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Zhang, A.; Wang, A. Human Mobility and Smart City. Encyclopedia. Available online: (accessed on 14 June 2024).
Zhang A, Wang A. Human Mobility and Smart City. Encyclopedia. Available at: Accessed June 14, 2024.
Zhang, Anshu, Anqi Wang. "Human Mobility and Smart City" Encyclopedia, (accessed June 14, 2024).
Zhang, A., & Wang, A. (2021, January 26). Human Mobility and Smart City. In Encyclopedia.
Zhang, Anshu and Anqi Wang. "Human Mobility and Smart City." Encyclopedia. Web. 26 January, 2021.
Human Mobility and Smart City

Human mobility, the movement of human beings in space and time, reflects the spatial-temporal characteristics of human behavior. With big data analytics, human mobility research can be used to facilitate smart city development, in multiple disciplines such as smart traffic, smart urban planning, smart health, smart safety, smart commerce, etc. A framework for linking international academic research and city-level management policy was established and applied to the case of Hong Kong. Literatures regarding human mobility research using big data are reviewed. These studies contribute to (1) discovering the spatial-temporal phenomenon, (2) identifying the difference in human behaviour or spatial attributes, (3) explaining the dynamic of mobility, and (4) applying to city management. Then, the application of the research to smart city development are scrutinised based on email queries to various governmental departments in Hong Kong. With further improvement in the practical value of data analytics and the utilization of data sourced from multiple sectors, paths to achieve smarter cities from policymaking perspectives are highlighted.

Human Mobility Research smart city big data

1. Introduction

With the use of information and communication technologies infiltrating into various aspects of peoples’ daily life, big data sets concerning human mobility provide a powerful social microscope to support the discovery of complex knowledge[1]. The new sources of incessantly produced big data shed light on the understanding of human activity, from both individual and urban perspectives, helping to discover the relationships between human mobility and resource use in the social and spatial spheres of cities [2]. Big data analytics (e.g., exploratory data mining and machine-learning) are applied to intelligent decision-making, and the interplay between technology, social change and policy strategies entails enormous opportunities for smart city development [3].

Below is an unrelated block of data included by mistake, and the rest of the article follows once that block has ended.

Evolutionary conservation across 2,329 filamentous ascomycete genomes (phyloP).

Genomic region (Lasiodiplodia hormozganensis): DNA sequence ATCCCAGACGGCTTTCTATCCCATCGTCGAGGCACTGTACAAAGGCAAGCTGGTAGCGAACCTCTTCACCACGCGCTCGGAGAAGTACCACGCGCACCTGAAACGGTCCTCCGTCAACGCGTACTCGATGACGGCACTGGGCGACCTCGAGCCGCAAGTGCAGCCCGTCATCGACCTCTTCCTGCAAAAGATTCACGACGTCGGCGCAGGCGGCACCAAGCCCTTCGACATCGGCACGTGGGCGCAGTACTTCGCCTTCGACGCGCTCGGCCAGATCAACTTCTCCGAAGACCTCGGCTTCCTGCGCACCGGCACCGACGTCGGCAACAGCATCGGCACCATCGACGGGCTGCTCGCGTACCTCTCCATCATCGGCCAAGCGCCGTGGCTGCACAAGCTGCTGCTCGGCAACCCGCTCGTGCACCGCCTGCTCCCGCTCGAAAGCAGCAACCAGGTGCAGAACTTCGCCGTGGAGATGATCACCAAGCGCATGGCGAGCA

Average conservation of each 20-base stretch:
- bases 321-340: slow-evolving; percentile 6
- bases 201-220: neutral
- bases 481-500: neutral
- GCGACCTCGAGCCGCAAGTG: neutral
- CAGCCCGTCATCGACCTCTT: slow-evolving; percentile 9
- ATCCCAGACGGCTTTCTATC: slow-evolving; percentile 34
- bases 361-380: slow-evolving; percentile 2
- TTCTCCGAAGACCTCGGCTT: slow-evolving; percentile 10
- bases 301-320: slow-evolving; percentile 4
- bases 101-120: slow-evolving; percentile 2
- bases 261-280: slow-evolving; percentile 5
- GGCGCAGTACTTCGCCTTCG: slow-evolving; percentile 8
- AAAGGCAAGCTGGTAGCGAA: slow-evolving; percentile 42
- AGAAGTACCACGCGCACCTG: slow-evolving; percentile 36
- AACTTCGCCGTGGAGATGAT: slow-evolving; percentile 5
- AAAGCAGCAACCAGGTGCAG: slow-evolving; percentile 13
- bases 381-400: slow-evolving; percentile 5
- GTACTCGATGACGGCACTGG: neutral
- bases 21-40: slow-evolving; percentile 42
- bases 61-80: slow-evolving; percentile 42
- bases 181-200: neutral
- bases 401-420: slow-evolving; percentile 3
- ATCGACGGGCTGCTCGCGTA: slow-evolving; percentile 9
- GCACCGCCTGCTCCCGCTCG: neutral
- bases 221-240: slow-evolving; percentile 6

The concept of the smart city is an expression of the multitude of urban living domains to which technology and policy interventions can be applied, and the domains classified as “hard” domains include office and residential buildings, energy grids, natural resources, energy and water management, waste management, environment, transport, mobility and logistics, as well as “soft” domains such as education, culture, e-government and policies that foster economic and social welfare [4]. The spatial-temporal characteristics of human mobility, as the most frequently investigated application of big data analytics[5], can be used to facilitate smart city development, in multiple disciplines such as smart traffic, smart urban planning, smart health, smart safety, smart commerce, etc.[6][7]. For example, the convergence of transportation and information technologies plays key roles in facilitating cooperative transportation, where data streams from sensed transportation, geographic information science and social media can be fused for human engagement and shared decision making[8]. The analytics of geospatial data, both in traditional forms of raster, vector, or graph and from advanced sources of sensors and mobile devices, enhances the power of location, which has been applied for fuel and time savings, revenue increase, and health care[9].